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Installation view of ‘It Takes a Nation’ at the Katzen Art Center (photo by Greg Staley)

One of the standout pieces in the exhibit is “Dope Effect II” (2016) by Shaunté Gates. Replete with a central video panel, this graphic painting is a tour de force. Flanked on either side of the five-panel work is a black-and-white profile of a naturally coiffed young woman and nestled in her locks is a single red poppy flower — a reoccurring motif in Gates’s work. The next panel features a hooded black male riding in a 1960s Lincoln Continental that morphs into charging bulls, with the hooded figure serving as a ubiquitous symbol for recent travesties enacted upon black men, like Trayvon Martin.

The video itself is densely layered with text from acclaimed writer James Baldwin; Eisenhower’s warnings against the military industrial complex; the Black Panthers, Fred Hampton, and Bobby Seale; and a 1968 comment by Nixon, supporting the police’s use of coercion to subdue the political uprisings of the moment. Gates gives history lessons through his use of video, animation, graphics, and paint. His message: the US, again, is in a race-based crisis.

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Still from Holly Bass, “Root Work”

Holly Bass takes a more personalized view of the shifts from the 1950s to the present for African Americans. “Root Work,” an installation of a wooden house with scrims on either side, shows projections of her performing a facsimile of a holy dance in a long, bleached white cotton dress and men’s work boots. In contrast to the dance is a projection of Bass conversing with her father. While standing in a vast cotton field, they discuss the picking of cotton and its economic implications, past and present. With grace, Bass, who migrated to the West during the Great Migration in the ‘60s, explores an intimate history, mitigating a southern origin through a West Coast prism.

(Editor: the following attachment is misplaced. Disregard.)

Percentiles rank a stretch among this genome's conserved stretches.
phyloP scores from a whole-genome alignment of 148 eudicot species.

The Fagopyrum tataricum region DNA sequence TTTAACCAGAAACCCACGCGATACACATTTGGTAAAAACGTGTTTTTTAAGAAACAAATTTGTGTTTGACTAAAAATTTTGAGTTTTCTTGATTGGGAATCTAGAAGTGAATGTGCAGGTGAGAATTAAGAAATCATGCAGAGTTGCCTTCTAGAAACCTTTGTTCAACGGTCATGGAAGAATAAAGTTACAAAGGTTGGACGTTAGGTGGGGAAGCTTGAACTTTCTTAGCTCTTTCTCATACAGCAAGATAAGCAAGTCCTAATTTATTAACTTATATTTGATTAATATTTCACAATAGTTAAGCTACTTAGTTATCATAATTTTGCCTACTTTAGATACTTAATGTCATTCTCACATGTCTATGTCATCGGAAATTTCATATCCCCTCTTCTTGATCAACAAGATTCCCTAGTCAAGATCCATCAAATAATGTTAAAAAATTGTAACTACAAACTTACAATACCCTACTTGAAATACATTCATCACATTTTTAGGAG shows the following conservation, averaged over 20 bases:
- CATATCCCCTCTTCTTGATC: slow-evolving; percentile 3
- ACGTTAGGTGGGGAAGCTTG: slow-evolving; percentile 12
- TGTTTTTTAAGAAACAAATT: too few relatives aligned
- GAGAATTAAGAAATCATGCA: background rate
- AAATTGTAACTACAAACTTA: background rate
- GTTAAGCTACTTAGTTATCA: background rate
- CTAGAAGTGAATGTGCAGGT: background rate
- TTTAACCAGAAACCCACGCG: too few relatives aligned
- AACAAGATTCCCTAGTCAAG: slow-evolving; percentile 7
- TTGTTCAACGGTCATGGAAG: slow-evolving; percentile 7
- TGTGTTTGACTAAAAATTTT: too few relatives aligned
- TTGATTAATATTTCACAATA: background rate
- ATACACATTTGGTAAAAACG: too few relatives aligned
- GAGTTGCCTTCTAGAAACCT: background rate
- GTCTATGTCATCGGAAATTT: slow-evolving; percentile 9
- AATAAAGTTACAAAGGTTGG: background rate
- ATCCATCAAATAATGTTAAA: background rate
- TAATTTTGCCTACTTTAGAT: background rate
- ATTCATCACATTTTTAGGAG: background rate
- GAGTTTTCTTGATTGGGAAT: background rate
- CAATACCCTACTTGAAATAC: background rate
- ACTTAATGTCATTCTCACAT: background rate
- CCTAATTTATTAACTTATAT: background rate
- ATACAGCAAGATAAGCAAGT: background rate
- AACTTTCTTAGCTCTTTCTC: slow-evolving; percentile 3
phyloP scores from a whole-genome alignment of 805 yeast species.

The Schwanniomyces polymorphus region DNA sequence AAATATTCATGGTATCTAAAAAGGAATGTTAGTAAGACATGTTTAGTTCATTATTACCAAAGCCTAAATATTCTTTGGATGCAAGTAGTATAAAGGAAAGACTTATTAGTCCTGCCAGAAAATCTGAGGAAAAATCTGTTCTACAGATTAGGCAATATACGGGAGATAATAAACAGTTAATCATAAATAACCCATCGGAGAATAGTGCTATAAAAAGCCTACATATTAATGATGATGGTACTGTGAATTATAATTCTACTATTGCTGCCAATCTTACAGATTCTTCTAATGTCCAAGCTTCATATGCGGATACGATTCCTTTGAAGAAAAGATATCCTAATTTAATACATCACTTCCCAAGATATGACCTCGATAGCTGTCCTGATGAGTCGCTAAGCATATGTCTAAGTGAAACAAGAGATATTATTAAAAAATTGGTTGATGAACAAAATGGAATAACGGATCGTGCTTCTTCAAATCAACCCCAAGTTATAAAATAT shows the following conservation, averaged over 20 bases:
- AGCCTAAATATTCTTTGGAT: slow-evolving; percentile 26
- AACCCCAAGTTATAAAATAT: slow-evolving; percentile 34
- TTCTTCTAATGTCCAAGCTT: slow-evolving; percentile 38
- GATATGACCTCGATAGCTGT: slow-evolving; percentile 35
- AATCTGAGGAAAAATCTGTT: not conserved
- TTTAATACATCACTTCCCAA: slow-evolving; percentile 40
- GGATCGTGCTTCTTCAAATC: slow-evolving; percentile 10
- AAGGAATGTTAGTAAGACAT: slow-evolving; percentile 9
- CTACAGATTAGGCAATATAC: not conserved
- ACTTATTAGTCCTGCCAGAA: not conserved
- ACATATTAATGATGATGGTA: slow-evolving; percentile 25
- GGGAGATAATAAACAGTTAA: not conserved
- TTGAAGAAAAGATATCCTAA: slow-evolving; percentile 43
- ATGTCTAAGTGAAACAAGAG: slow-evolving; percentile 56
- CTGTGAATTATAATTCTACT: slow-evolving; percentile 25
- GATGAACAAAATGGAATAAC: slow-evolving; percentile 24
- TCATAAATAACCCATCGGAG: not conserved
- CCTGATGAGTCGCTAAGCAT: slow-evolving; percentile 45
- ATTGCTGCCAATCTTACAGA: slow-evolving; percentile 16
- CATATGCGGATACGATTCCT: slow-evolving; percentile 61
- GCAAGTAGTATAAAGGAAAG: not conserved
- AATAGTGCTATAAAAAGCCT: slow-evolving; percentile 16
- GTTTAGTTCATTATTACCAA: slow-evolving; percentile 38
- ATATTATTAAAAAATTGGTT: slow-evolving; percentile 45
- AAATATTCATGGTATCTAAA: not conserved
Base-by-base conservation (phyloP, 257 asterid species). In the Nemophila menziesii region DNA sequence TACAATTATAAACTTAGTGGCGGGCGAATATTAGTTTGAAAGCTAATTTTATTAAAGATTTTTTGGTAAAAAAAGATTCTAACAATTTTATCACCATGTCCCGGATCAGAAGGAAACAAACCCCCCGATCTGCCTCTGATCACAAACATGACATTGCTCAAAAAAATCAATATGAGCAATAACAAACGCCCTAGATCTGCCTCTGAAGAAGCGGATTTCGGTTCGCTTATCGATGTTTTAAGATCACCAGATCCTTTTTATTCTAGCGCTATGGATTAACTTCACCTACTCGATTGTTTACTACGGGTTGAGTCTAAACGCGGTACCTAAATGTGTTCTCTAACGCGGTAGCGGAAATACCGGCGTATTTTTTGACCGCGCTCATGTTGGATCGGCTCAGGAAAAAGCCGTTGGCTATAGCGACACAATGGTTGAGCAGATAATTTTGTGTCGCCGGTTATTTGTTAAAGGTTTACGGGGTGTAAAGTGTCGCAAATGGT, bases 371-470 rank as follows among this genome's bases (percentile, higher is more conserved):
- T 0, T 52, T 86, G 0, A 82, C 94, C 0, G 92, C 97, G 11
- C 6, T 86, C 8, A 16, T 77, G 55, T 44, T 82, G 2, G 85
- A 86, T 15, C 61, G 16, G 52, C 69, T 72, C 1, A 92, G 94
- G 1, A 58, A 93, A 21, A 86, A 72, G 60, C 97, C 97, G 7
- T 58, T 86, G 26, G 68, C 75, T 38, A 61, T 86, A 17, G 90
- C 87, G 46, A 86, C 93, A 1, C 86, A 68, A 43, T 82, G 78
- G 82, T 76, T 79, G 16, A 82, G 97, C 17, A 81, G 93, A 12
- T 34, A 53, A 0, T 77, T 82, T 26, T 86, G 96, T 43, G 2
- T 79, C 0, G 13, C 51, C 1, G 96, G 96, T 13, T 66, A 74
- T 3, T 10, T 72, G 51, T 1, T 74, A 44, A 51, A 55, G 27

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Njena Jarvis, “E, Gun Gun” (2016), leather, rubber, wool, felt, gypsum, and glass, 7.5 x 4 x 4 ft. (image courtesy the artist)

Njena Jarvis, like James Phillips, appropriates forms based on indigenous African imagery. Using the idea of the Yoruba Egungun masquerade, Jarvis constructs a full-length black leather garment embossed with images of men and women donning Ray Ban shades and combat weapons. It may be that Jarvis chose this African masquerade because it’s represented as a powerful force — in traditional Yoruba culture the Egungun protects the community, removes pestilence and even raises the dead.

Through these artists’ eyes, the recent history of life for African Americans is reconstructed, with paint, sculpture, graphic design, mixed media, and performance art, alluding to the fact that in many ways things have not changed substantially from the past until now. Message-laden without being didactic, much of the art by the emerging artists functions within this conceptual framework.

It Takes a Nation gives us a moment to pause and reevaluate how to move forward. But I couldn’t help but think of the 1968 “Kerner Report” issued by the National Advisory Commission on Civil Disorders — how it stated that there are two separate Americas, one black and the other white, and how it still resonates today. We are still left with the challenge of how to mitigate America’s racial divide.

It Takes a Nation continues at the American University Museum at the Katzen Arts Center (4400 Massachusetts Ave NW, Washington, DC) through October 23.